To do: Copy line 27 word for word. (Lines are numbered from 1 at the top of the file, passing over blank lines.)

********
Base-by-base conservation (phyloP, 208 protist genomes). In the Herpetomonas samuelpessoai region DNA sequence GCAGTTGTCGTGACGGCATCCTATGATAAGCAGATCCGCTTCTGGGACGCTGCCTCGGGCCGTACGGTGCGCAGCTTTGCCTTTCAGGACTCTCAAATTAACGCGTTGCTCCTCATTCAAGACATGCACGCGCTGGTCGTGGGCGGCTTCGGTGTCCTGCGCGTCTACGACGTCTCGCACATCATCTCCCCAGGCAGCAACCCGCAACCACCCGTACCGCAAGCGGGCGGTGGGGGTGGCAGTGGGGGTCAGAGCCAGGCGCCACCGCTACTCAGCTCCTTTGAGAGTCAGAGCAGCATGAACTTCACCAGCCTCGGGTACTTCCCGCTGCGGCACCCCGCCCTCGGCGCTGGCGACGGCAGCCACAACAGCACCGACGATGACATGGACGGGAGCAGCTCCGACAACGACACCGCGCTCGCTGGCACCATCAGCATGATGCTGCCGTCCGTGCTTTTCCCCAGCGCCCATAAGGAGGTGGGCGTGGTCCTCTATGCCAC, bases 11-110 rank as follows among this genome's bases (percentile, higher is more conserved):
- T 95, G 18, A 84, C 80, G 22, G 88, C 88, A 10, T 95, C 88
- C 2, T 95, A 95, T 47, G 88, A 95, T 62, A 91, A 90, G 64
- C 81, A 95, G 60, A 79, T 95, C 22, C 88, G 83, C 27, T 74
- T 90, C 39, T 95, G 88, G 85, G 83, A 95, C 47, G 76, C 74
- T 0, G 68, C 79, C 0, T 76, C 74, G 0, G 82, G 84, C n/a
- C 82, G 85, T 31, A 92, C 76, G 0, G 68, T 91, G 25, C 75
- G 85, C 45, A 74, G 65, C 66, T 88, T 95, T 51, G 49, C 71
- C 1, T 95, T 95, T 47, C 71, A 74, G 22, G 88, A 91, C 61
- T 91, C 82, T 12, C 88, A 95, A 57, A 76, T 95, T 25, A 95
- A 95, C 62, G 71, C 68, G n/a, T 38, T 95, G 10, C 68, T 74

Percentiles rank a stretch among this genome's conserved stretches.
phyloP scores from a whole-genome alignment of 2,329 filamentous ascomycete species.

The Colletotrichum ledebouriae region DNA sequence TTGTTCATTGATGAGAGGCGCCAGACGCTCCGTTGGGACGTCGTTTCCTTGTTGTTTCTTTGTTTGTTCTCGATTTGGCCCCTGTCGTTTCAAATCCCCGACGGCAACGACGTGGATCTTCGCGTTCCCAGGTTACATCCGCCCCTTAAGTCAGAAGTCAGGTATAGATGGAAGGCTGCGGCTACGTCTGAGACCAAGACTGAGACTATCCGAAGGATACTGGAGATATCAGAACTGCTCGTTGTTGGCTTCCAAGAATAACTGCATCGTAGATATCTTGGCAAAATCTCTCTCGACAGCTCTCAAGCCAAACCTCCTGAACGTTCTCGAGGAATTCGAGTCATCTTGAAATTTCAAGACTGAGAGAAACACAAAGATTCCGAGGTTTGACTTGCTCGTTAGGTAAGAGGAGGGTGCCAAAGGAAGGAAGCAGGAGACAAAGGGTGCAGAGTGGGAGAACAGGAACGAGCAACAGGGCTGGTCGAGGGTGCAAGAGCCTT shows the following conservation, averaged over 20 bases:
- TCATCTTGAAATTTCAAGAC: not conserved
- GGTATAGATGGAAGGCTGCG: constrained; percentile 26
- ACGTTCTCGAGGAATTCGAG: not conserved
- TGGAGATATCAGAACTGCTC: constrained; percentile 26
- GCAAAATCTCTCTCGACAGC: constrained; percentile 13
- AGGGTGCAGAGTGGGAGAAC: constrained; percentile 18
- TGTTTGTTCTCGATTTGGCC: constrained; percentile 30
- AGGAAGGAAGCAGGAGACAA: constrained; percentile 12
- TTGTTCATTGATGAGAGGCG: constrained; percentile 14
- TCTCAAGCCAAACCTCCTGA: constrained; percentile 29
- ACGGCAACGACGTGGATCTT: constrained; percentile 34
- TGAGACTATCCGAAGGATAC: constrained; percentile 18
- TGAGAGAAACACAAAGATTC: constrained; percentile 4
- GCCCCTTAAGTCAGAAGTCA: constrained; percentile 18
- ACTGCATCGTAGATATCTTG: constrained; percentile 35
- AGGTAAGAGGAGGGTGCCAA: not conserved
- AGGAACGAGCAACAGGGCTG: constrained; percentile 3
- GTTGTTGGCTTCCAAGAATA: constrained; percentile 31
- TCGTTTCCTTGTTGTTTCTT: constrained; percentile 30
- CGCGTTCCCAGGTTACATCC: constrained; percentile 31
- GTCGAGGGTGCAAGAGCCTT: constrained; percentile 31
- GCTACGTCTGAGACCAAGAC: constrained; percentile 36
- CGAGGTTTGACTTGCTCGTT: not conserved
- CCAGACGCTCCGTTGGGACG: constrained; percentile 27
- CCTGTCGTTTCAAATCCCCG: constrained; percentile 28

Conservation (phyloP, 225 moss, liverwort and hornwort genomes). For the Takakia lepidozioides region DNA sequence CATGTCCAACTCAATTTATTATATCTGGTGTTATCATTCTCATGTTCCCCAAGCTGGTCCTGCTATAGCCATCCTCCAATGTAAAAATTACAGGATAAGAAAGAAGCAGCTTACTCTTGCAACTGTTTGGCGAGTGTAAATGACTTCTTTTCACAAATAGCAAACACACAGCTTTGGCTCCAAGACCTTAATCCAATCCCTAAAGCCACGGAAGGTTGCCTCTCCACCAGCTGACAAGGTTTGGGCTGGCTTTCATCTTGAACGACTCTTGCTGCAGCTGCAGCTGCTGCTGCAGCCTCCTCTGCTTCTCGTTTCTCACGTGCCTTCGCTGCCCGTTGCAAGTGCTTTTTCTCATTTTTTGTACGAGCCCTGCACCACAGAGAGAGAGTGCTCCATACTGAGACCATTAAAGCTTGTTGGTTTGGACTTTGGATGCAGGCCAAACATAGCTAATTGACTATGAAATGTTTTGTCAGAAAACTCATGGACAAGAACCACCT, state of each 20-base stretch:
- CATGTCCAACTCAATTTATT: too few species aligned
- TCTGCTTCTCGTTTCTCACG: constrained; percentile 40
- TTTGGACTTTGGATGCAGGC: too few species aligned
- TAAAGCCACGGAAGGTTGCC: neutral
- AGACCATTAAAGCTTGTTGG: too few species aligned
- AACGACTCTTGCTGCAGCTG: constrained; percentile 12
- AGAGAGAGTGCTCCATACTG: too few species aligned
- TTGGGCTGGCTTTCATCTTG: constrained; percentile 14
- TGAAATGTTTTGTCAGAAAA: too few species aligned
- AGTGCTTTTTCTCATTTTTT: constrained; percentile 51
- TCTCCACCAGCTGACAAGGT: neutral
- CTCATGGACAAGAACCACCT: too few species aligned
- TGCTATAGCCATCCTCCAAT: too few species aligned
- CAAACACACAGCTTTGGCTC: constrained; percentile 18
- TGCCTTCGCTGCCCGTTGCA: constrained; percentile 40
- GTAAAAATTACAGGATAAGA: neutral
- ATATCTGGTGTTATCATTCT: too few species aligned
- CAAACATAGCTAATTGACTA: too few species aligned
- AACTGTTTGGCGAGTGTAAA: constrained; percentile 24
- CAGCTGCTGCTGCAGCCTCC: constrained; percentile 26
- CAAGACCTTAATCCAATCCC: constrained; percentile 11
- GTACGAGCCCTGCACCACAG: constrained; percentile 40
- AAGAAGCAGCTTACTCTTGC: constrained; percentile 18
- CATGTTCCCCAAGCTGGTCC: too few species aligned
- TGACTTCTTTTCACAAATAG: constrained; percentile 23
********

- TGAGAGAAACACAAAGATTC: constrained; percentile 4